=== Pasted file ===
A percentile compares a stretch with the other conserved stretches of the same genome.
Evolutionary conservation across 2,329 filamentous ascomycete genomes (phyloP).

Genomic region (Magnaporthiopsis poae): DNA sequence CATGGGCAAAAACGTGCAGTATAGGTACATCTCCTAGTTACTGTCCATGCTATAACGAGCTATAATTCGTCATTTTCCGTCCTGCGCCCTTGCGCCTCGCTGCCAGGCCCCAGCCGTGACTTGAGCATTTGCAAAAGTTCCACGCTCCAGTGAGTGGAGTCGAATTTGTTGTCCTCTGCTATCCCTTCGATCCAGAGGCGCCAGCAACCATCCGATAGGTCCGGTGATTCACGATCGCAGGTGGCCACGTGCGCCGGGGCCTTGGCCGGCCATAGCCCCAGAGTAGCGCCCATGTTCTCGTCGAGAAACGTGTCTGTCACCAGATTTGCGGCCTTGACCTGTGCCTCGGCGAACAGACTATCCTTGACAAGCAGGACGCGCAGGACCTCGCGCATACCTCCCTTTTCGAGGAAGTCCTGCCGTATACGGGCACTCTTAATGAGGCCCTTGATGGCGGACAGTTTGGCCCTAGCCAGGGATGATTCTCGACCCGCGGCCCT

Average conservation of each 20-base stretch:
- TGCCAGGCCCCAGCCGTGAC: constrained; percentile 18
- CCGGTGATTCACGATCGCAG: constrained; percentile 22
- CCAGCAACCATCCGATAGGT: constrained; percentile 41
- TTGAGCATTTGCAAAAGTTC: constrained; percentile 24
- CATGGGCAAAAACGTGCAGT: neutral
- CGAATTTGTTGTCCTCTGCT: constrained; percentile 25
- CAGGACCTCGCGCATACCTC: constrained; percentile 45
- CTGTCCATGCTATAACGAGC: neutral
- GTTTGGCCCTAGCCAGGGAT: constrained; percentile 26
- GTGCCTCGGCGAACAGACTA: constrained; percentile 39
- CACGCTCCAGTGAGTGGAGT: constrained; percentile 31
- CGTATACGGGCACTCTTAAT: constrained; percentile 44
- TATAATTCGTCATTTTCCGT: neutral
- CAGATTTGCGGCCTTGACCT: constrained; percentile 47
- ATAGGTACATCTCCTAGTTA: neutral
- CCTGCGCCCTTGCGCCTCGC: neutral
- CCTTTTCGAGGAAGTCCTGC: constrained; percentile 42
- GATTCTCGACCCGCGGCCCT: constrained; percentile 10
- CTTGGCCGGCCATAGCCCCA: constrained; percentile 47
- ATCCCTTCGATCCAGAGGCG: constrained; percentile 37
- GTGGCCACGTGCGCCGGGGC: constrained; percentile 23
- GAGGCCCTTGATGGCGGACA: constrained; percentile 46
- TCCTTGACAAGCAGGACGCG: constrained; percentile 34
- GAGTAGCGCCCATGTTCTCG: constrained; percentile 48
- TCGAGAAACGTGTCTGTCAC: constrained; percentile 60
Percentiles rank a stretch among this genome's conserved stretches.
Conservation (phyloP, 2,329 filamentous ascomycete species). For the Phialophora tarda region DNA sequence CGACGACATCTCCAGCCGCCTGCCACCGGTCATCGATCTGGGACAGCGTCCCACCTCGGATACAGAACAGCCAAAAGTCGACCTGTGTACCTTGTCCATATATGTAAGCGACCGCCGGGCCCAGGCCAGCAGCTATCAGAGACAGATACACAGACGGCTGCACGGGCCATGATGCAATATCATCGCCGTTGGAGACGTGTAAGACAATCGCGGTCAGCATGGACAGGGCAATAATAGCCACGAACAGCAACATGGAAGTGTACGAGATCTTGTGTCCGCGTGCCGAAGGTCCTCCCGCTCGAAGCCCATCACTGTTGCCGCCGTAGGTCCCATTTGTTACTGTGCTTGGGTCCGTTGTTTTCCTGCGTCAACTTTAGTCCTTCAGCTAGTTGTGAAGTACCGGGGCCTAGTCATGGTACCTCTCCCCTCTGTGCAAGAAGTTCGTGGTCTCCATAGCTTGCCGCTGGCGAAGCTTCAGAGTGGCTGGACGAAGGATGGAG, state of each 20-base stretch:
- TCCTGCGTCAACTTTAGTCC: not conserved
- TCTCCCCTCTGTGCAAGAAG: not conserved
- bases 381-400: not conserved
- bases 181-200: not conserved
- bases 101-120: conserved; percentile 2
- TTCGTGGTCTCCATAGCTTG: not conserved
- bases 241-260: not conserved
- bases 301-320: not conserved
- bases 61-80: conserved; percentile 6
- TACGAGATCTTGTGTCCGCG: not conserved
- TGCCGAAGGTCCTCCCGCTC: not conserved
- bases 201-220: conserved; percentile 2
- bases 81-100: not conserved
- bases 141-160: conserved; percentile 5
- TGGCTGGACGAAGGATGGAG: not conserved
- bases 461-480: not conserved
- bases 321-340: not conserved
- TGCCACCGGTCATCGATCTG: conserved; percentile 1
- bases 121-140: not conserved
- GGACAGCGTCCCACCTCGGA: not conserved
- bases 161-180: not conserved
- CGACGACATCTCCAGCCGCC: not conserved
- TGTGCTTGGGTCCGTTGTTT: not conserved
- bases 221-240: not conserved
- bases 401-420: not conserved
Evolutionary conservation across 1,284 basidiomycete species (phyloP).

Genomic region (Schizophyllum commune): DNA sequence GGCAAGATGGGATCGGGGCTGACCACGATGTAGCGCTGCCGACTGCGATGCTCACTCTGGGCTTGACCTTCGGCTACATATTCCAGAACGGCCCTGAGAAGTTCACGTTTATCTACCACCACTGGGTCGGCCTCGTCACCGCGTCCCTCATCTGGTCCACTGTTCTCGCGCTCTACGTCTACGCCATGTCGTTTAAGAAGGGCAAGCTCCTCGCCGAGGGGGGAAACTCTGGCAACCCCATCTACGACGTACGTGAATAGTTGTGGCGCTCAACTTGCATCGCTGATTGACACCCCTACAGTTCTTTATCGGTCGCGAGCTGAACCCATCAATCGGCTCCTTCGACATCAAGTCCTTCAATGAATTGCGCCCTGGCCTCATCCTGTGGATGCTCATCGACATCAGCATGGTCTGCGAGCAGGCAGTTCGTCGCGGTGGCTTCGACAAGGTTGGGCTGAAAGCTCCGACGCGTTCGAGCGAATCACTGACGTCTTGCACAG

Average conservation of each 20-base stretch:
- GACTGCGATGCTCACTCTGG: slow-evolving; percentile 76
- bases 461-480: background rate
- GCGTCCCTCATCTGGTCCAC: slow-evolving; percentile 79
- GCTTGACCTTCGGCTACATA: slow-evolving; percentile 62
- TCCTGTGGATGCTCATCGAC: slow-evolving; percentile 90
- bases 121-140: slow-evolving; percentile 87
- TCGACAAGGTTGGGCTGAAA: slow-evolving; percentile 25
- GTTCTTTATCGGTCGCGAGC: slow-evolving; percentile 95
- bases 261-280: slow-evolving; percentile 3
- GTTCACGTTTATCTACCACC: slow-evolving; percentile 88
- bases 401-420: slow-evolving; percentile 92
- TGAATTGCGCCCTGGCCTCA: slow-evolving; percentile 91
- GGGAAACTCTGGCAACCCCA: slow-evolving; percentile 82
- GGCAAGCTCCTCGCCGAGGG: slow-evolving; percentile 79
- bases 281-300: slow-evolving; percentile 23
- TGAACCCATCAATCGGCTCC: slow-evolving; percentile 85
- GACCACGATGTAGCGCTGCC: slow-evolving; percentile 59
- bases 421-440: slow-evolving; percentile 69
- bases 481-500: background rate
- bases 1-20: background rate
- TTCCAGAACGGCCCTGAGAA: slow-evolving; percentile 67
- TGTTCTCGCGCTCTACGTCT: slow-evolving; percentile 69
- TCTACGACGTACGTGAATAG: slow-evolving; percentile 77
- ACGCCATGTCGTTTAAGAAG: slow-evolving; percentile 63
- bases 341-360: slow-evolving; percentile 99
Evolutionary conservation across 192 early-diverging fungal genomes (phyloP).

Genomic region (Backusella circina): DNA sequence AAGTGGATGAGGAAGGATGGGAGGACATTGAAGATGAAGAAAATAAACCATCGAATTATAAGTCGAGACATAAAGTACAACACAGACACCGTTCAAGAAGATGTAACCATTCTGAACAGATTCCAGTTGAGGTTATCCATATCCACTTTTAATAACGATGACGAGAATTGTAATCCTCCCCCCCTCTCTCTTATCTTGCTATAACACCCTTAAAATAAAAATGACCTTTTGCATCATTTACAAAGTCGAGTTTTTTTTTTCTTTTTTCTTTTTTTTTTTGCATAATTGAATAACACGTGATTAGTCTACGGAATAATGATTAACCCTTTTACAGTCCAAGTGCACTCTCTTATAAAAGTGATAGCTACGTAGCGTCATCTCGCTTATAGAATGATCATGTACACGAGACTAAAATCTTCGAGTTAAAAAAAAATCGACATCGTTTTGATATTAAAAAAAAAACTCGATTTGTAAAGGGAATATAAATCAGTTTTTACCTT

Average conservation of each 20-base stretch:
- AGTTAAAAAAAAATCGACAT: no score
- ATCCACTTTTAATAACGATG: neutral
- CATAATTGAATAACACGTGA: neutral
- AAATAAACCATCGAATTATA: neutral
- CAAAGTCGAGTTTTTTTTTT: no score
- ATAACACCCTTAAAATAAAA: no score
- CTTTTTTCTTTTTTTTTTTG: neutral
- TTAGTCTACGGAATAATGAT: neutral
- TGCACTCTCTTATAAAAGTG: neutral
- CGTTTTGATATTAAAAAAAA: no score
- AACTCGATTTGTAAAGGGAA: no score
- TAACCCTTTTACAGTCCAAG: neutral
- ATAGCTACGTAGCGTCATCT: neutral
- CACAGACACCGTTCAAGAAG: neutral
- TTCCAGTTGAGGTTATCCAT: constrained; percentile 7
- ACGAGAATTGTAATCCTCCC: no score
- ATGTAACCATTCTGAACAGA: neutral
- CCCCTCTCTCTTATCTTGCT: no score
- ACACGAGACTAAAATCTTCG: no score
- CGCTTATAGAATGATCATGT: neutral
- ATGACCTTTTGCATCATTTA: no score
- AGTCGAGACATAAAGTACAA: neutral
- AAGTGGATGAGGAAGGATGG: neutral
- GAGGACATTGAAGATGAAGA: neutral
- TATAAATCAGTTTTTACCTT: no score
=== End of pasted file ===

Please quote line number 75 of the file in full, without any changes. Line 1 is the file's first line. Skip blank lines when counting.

- TGAACCCATCAATCGGCTCC: slow-evolving; percentile 85